Accessibility links


Pentagon: Reports on Chinese Fighter Jet Exaggerated

An aircraft that is reported to be a Chinese stealth fighter is seen in Chengdu, Sichuan province, in this picture released by Kyodo news agency January 8, 2011.

An aircraft that is reported to be a Chinese stealth fighter is seen in Chengdu, Sichuan province, in this picture released by Kyodo news agency January 8, 2011.

Pentagon Press Secretary Geoff Morrell went out of his way at a briefing Wednesday to say some reports about China’s new J-20 fighter are "over the top", and make assumptions that the aircraft is as advanced as the new, fifth generation American fighters. "We don’t know, frankly, much about the capabilities of that plane, which you saw photographs and some video of. We don’t know yet what the capabilities are of the engine that propelled that plane. We don’t know if it’s a fifth generation engine. We don’t know if indeed it is as stealthy as they claim it to be," he said.

Morrell says China is far from fielding a fighter jet capability that could match the hundreds of advanced, radar-evading aircraft that the United States already has deployed, the additional planes it has in production and even newer ones that are in development.

On his way to China two weeks ago, U.S. Defense Secretary Robert Gates acknowledged that China is moving faster toward developing its own fifth generation fighter, known as the J-20. Two days later, while Gates was meeting with Chinese leaders, the aircraft made its first test flight, taking both U.S. and Chinese officials by surprise.

But Morrell says China’s pursuit of an advanced fighter capability was well known. "We were well aware of this evolving capability. And what we saw last week doesn’t change the strategic calculus at all," he said.

The Pentagon did not mention the Chinese J-20 development program in its last two annual reports on China’s military advances. But Morrell says China’s effort is part of the reason the United States developed its own fifth generation fighters, the F-22 and F-35, and upgraded older planes to near fifth generation capability.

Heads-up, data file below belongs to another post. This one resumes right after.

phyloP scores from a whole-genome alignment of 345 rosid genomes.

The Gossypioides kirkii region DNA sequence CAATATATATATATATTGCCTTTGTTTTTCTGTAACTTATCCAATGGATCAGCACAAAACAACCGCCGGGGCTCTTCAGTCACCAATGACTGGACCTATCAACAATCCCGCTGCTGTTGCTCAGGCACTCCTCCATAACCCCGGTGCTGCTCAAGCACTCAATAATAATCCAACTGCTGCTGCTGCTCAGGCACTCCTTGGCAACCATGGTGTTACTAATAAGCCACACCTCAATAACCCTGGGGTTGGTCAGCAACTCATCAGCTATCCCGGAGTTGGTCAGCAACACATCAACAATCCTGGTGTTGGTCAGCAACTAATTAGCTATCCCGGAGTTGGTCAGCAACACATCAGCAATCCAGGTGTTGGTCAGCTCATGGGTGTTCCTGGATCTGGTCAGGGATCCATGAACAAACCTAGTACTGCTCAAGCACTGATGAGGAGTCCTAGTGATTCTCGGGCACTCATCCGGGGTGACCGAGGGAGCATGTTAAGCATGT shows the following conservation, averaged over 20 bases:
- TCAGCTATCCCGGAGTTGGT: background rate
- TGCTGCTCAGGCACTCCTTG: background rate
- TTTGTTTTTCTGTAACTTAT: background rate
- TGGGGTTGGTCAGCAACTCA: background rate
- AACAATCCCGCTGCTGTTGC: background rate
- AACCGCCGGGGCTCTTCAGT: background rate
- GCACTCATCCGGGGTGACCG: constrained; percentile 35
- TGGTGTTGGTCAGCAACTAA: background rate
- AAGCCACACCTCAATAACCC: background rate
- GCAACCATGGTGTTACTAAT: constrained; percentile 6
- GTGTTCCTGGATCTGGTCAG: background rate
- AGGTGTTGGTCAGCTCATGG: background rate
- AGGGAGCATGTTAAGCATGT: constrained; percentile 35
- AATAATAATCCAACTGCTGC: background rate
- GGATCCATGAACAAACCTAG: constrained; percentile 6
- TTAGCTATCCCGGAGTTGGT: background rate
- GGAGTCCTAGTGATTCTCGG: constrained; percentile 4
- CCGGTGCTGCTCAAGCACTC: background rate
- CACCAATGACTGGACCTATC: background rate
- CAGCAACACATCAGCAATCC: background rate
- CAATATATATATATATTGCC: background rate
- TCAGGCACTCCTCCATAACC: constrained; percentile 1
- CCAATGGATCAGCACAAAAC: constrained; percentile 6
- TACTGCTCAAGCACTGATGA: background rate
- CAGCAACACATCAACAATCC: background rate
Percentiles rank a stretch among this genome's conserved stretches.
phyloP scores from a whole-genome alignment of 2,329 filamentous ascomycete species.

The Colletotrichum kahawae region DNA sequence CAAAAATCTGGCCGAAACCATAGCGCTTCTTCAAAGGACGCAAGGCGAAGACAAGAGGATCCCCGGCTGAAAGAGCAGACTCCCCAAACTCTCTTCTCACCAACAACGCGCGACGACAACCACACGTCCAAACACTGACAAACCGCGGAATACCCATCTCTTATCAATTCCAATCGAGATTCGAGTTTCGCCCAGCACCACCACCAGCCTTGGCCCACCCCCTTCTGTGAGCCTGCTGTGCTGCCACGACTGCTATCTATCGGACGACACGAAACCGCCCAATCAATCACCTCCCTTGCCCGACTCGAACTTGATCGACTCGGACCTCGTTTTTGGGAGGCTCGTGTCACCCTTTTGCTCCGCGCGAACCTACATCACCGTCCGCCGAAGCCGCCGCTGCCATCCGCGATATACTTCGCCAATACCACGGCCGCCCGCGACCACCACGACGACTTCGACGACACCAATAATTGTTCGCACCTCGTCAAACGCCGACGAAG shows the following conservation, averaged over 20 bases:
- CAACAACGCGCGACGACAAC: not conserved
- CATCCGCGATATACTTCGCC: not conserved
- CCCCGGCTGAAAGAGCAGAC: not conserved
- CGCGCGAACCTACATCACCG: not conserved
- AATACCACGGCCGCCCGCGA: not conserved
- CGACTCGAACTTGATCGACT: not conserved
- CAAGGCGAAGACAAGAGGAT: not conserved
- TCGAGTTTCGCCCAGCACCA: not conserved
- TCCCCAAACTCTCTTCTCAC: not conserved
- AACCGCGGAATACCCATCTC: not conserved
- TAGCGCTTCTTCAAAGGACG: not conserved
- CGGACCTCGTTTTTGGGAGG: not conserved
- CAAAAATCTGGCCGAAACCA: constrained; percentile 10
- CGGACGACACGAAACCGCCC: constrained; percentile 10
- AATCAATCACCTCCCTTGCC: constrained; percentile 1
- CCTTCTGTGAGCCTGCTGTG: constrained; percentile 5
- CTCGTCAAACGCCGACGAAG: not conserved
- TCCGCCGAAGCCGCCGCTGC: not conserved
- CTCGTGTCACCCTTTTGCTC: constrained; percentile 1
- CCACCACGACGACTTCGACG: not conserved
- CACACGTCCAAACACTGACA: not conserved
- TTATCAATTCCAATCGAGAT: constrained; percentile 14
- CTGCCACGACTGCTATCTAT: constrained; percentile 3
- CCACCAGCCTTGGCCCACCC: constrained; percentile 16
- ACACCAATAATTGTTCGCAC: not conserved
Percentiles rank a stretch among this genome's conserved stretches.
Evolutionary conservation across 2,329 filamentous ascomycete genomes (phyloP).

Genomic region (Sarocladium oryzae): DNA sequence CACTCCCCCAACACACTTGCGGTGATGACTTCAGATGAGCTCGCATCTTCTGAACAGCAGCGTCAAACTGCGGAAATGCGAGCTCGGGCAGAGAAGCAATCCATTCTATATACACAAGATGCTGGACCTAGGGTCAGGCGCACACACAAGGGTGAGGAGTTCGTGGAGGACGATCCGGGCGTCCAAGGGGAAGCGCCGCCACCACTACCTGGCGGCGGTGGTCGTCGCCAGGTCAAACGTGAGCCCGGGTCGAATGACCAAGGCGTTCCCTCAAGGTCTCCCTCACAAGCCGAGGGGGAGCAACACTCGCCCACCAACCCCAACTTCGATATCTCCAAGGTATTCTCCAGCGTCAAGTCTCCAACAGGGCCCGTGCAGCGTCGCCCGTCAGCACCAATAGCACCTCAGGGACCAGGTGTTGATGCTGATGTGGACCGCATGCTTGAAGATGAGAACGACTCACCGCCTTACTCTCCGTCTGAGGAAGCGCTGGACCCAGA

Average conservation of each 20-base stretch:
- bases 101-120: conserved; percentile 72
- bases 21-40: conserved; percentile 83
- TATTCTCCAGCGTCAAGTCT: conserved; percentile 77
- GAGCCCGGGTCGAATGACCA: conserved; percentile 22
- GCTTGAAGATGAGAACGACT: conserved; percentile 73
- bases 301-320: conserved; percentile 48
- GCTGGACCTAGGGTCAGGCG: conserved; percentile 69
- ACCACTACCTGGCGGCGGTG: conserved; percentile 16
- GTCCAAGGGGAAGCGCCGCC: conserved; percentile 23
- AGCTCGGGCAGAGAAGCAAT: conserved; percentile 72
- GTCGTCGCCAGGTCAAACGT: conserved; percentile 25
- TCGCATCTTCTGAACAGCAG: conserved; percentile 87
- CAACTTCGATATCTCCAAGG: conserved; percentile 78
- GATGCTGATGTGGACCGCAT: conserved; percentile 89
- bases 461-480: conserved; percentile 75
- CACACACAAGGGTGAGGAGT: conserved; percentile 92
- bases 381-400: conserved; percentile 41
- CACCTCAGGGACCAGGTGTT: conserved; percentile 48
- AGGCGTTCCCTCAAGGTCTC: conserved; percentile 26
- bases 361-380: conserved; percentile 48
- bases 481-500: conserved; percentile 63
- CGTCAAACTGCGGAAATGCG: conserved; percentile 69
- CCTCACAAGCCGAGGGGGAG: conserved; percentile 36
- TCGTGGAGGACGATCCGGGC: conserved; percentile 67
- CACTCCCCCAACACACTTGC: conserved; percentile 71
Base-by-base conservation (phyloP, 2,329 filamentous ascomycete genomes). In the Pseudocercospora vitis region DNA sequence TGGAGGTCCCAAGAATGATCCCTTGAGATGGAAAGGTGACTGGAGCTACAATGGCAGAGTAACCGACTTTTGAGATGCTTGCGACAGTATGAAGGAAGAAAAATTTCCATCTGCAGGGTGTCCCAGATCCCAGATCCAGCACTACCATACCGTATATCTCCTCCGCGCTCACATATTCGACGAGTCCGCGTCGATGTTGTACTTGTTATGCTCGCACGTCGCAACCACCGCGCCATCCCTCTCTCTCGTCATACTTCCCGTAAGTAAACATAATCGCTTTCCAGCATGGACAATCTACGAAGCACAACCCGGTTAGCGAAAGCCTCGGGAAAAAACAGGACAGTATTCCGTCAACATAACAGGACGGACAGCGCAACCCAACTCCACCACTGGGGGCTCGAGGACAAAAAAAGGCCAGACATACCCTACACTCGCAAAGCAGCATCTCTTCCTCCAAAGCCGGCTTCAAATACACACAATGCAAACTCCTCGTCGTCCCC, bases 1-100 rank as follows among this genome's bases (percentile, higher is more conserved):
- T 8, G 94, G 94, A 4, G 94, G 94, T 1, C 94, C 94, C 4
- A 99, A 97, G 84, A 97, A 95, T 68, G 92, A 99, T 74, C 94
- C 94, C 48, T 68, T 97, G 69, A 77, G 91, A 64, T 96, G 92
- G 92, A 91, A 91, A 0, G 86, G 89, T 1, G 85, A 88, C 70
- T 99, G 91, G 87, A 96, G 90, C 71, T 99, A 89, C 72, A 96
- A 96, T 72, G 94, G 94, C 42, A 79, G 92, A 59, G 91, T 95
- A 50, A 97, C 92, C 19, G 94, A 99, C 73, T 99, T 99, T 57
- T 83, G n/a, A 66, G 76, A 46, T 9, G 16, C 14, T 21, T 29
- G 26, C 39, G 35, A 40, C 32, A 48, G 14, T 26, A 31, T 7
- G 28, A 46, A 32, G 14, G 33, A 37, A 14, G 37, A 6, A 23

The spokesman’s contention that one flight test is not evidence of an advanced capability was backed up Wednesday by at least one expert on China’s military. "Well, I don’t think we have a clear idea on what it can do or is designed to do," said Larry Wortzel, a 30-year U.S. Army veteran and a long-time China watcher. He is now a member of the U.S.-China Economic and Security Review Commission, a research arm of the U.S. Congress. He says there is considerable doubt about whether the Chinese plane has an engine as strong as the U.S. fifth generation fighters. And he says while it looks like a stealth aircraft, its actual capability will not be known until it flies in the vicinity of foreign radar. But he does not dismiss concerns about the Chinese plane.

"I think the intelligence community has been surprised consistently by how quickly China has begun to field equipment. And I think they were surprised that this came out when it did. But for the most part, it takes them two to three years from the initial test to get something operational, and sometimes it takes them longer than that," he said.

Still, Wortzel says U.S. officials could be surprised again, particularly because China is believed to have stolen plans for the F-35, the most advanced American fighter jet, and to have obtained parts from a U.S. stealth aircraft that crashed in Europe 10 years ago. In addition, he notes that an American was convicted just this week of passing military secrets to China.

So Wortzel says U.S. officials should worry about China’s stealth fighter development effort, but he also says Secretary Gates is right when he argues that the United States will remain well ahead of China in that key, high-technology military capability for years to come.